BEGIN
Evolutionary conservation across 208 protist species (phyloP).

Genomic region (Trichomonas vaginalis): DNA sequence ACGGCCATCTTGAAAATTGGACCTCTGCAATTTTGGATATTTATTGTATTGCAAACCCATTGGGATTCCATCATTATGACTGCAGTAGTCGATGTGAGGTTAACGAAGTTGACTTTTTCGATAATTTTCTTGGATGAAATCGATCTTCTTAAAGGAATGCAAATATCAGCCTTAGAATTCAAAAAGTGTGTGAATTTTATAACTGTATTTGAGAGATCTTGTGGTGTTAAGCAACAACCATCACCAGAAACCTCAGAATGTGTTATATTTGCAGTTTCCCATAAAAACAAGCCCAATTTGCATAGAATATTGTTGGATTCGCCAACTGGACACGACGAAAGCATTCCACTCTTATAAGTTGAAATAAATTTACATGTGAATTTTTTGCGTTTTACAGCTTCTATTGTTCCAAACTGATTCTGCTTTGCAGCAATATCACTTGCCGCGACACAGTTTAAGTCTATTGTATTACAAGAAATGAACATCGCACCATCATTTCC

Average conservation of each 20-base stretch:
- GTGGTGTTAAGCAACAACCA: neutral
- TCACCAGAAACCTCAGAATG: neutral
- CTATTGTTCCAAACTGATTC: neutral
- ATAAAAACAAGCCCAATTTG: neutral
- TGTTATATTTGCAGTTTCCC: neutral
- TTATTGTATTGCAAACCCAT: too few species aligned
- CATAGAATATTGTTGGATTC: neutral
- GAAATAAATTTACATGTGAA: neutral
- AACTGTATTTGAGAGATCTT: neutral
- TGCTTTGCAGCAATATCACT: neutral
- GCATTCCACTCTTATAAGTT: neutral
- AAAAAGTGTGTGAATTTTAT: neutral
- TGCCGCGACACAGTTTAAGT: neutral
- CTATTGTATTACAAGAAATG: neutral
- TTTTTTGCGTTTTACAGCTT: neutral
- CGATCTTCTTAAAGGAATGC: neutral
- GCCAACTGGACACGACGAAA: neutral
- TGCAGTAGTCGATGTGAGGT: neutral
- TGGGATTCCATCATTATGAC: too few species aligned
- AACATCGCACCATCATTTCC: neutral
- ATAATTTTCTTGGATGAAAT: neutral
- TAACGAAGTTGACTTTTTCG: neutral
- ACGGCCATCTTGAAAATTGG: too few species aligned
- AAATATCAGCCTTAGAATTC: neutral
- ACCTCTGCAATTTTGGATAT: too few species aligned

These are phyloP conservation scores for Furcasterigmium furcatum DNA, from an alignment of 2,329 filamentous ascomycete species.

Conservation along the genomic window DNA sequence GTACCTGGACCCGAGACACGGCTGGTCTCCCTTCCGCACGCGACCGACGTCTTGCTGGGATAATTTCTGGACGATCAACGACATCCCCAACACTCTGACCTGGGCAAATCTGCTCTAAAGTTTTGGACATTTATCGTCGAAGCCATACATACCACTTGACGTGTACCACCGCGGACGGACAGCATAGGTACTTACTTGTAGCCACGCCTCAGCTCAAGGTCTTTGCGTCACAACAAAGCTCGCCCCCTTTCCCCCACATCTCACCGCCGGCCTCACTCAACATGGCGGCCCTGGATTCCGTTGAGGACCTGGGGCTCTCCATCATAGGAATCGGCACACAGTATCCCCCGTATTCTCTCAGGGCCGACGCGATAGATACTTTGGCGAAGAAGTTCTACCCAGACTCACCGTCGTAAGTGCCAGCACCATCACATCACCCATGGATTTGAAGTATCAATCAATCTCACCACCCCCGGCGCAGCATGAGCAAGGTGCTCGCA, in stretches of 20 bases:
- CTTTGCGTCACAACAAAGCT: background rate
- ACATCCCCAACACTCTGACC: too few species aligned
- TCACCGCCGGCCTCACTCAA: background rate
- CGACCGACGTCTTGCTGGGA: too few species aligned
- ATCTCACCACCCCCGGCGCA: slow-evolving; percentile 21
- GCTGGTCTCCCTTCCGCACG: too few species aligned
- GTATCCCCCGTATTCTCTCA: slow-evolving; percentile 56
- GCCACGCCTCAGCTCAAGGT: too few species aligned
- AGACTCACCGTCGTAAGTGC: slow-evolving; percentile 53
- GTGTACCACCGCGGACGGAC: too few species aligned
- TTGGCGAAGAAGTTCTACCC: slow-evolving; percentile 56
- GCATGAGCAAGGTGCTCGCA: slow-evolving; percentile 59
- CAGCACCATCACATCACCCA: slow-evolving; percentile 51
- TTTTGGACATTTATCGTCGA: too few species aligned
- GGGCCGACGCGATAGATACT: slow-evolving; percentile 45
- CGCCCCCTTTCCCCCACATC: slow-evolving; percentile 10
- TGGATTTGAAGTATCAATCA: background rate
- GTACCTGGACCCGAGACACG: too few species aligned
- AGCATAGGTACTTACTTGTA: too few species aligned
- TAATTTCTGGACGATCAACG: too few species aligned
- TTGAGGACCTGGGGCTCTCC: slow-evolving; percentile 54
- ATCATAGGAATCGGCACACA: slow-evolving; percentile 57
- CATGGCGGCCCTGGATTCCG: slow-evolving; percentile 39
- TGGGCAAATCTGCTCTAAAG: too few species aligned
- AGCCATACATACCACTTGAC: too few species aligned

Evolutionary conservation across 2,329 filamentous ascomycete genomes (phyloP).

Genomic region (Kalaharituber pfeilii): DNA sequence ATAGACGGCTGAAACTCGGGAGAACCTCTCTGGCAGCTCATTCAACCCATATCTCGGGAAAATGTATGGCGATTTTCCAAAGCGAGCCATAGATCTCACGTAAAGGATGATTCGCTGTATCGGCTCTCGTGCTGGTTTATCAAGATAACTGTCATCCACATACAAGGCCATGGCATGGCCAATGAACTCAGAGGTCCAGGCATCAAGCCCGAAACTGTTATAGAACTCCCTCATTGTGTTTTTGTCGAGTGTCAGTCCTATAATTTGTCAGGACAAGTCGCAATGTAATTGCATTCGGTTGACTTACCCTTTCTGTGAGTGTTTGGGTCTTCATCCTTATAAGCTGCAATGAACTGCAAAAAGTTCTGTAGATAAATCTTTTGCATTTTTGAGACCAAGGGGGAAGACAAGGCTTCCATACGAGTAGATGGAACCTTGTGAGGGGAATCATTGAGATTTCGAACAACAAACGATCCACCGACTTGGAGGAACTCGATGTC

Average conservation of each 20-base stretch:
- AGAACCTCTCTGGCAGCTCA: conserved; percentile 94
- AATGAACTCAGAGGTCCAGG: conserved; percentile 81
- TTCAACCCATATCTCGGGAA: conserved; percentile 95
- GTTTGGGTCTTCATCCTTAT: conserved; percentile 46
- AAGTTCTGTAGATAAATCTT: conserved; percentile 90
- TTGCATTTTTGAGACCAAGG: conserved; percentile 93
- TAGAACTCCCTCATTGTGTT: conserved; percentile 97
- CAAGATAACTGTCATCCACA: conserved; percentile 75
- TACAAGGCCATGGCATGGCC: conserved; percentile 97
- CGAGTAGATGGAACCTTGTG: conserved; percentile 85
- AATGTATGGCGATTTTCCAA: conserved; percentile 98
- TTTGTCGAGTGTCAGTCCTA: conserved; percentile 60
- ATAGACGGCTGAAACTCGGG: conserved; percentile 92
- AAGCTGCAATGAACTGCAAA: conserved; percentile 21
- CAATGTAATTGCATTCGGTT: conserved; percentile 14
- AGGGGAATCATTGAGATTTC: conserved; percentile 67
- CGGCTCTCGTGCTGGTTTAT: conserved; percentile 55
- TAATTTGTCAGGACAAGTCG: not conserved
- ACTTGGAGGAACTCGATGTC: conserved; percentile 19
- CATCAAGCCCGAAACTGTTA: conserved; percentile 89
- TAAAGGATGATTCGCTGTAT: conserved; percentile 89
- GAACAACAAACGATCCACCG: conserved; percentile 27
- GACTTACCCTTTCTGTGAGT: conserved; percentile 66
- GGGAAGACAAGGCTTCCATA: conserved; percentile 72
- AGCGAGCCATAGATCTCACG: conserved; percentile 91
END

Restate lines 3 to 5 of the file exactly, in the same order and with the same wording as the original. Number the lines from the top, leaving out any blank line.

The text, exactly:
Average conservation of each 20-base stretch:
- GTGGTGTTAAGCAACAACCA: neutral
- TCACCAGAAACCTCAGAATG: neutral